On August 3, 1998, private respondent filed a case for illegal dismissal before the Labor Arbiter (LA).27
Counsel for private respondent sent a letter28 dated August 8, 1998 to Apduhan claiming that the August 2, 1998 Memorandum was a mere afterthought, in an attempt to justify private respondent's dismissal; and that on August 3, 1998, private respondent had already filed charges against Uniwide and Apduhan (petitioners).
On August 8, 1998, Apduhan sent a letter addressed to private respondent, which the latter received on even date, advising private respondent to report for work, as she had been absent since August 1, 1998; and warning her that upon her failure to do so, she shall be considered to have abandoned her job.29
On September 1, 1998, Apduhan issued a Memorandum30 stating that since private respondent was unable to attend the scheduled August 12, 1998 hearing, the case was evaluated on the basis of the evidence on record; and enumerating the pieces of evidence of the irregularities and violations of company rules committed by private respondent, the latter's defenses and the corresponding findings by Uniwide. Portions of the Memorandum read:
In its Decision34 dated December 27, 2000, the NLRC ruled in favor of private respondent, reversing the LA, to wit:
According to the NLRC, private respondent was subjected to inhuman and anti-social treatment oppressive to labor. Private respondent received successive memoranda from Apduhan accusing the former of different infractions, some of which offenses complainant was informed of only a year after the alleged commission. Further, Apduhan's ill will and motive to edge private respondent out of her employ was displayed by Apduhan's stubborn refusal to allow private respondent to continue her work on the flimsy excuse that the medical certificate did not bear her correct surname, while Apduhan knew for a fact that the same could not have referred to another person but to private respondent.36
Also, the NLRC observed that private respondent was not afforded due process by petitioners because the former was not given an opportunity to a fair hearing in that the investigation was conducted after private respondent had been constructively dismissed; and that there was no point for private respondent to still attend the investigation set on August 12, 1998 after her constructive dismissal on July 31, 1998 and after she had already filed her complaint.
Feeling aggrieved, petitioners appealed the NLRC Decision to the CA. In the assailed Decision37 dated November 23, 2001, the CA affirmed in toto the NLRC Decision.
Hence, the present petition.38
The sole issue raised before the Court is:
It is a well-settled rule that the jurisdiction of the Supreme Court in Petitions for Review on Certiorari under Rule 45 of the Rules of Court is limited to reviewing errors of law, not of fact.40 The Court is not a trier of facts. In the exercise of its power of review, the findings of fact of the CA are conclusive and binding and consequently, it is not the Court's function to analyze or weigh evidence all over again.41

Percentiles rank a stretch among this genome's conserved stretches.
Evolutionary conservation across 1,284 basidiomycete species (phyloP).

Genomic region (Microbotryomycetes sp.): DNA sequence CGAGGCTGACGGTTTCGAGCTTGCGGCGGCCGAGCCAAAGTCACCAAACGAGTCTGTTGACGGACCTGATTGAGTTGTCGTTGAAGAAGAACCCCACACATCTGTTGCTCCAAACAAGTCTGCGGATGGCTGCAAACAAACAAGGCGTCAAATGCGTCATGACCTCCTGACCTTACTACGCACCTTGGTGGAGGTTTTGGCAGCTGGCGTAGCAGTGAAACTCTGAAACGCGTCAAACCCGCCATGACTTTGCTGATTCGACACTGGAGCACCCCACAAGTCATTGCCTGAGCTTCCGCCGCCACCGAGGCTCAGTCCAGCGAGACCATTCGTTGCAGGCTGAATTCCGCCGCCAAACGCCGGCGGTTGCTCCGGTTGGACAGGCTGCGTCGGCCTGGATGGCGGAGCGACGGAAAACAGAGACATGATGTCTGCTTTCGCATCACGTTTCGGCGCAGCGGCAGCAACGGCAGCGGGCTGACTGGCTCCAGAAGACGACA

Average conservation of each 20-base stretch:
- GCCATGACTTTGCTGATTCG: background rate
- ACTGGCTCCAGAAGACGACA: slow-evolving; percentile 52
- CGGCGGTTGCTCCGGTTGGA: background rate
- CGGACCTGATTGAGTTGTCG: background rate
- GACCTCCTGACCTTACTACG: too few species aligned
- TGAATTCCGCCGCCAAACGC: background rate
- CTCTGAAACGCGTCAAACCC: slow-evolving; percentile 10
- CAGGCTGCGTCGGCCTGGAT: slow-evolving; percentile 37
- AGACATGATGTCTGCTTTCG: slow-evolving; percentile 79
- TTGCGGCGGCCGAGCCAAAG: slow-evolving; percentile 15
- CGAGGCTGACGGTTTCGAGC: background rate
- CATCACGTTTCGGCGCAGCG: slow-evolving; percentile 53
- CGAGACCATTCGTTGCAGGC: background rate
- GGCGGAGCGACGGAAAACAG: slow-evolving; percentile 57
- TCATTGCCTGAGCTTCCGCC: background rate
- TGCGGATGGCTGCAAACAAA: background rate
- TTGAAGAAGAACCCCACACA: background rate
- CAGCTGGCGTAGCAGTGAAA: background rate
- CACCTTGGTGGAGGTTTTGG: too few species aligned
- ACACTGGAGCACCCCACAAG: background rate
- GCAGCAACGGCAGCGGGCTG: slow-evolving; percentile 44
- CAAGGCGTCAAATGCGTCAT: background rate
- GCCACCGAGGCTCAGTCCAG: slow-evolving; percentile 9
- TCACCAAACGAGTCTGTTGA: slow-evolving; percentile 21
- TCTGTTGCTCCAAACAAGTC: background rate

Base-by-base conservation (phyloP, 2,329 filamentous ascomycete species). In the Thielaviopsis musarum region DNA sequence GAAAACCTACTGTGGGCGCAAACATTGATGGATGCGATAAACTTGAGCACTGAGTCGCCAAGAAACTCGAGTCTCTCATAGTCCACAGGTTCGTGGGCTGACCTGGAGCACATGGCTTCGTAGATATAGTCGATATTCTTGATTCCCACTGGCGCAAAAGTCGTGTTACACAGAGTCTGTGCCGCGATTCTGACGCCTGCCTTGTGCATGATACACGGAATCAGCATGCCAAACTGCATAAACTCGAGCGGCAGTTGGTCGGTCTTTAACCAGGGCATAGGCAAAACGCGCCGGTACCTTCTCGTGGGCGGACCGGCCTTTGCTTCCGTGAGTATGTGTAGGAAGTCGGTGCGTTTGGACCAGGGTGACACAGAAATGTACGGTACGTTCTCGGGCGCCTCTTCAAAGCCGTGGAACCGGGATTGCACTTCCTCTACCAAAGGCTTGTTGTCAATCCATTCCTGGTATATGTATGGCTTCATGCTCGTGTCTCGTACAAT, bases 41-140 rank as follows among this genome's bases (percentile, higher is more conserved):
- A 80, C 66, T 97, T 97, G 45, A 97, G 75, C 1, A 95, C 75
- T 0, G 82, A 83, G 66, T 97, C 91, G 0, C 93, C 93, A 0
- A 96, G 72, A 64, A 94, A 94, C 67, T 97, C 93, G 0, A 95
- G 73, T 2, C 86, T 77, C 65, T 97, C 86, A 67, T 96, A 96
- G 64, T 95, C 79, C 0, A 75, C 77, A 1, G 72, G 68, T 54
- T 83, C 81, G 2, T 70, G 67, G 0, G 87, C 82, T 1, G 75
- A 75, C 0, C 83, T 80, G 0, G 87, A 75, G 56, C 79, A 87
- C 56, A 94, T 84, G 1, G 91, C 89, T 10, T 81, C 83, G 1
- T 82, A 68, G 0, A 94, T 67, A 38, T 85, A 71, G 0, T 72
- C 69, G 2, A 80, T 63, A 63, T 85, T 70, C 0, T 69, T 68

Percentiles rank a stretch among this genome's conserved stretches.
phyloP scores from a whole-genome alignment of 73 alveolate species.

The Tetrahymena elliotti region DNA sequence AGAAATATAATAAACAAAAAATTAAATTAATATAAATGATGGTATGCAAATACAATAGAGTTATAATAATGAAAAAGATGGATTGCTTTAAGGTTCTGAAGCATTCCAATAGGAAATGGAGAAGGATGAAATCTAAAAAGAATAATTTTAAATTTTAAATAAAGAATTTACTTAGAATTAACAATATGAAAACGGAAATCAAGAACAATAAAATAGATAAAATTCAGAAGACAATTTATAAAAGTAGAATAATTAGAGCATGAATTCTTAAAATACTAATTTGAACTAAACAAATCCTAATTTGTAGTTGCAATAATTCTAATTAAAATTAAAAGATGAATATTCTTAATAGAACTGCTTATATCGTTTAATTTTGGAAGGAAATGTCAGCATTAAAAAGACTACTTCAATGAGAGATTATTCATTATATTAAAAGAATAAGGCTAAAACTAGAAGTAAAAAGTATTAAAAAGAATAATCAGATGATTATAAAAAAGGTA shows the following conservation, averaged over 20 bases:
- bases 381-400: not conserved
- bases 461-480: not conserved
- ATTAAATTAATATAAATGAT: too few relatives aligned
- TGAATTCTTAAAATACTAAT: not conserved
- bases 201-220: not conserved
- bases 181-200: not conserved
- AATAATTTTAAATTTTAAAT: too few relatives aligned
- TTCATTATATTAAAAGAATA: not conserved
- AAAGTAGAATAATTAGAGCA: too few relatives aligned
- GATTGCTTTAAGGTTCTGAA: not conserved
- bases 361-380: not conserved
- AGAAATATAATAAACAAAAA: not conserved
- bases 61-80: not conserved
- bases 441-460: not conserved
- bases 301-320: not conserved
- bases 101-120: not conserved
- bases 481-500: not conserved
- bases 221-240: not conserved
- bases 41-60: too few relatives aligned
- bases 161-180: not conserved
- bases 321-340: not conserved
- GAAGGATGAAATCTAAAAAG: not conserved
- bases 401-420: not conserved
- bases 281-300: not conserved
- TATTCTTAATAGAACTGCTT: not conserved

The foregoing rule, however, is not absolute. The Court, in Dusit Hotel Nikko v. National Union of Workers in Hotel, Restaurant and Allied Industries (NUWHRAIN),42 held that the factual findings of the NLRC as affirmed by the CA, are accorded high respect and finality unless the factual findings and conclusions of the LA clash with those of the NLRC and the CA in which case the Court will have to review the records and the arguments of the parties to resolve the factual issues and render substantial justice to the parties.43
The present case is clouded by conflict of factual perceptions. Consequently, the Court is constrained to review the factual findings of the CA which contravene the findings of facts of the LA.
The Court's Ruling
The petition is meritorious. After a thorough examination of the conflicting positions of the parties, the Court finds the records bereft of evidence to substantiate the conclusions of the NLRC and the CA that private respondent was constructively dismissed from employment.
Case law defines constructive dismissal as a cessation of work because continued employment is rendered impossible, unreasonable or unlikely; when there is a demotion in rank or diminution in pay or both; or when a clear discrimination, insensibility, or disdain by an employer becomes unbearable to the employee.44
The test of constructive dismissal is whether a reasonable person in the employee's position would have felt compelled to give up his position under the circumstances.45 It is an act amounting to dismissal but made to appear as if it were not. In fact, the employee who is constructively dismissed may be allowed to keep on coming to work. Constructive dismissal is therefore a dismissal in disguise. The law recognizes and resolves this situation in favor of employees in order to protect their rights and interests from the coercive acts of the employer.46
In the present case, private respondent claims that from the months of February to June 1998, she had been subjected to constant harassment, ridicule and inhumane treatment by Apduhan, with the hope that the latter can get the private respondent to resign.47 The harassment allegedly came in the form of successive memoranda which private respondent would receive almost every week, enumerating a litany of offenses and maligning her reputation and spreading rumors among the employees that private respondent shall be dismissed soon.48 The last straw of the imputed harassment was the July 31, 1998 incident wherein private respondent's life was put in danger when she lost consciousness due to hypertension as a result of Apduhan's alleged hostility and shouting.49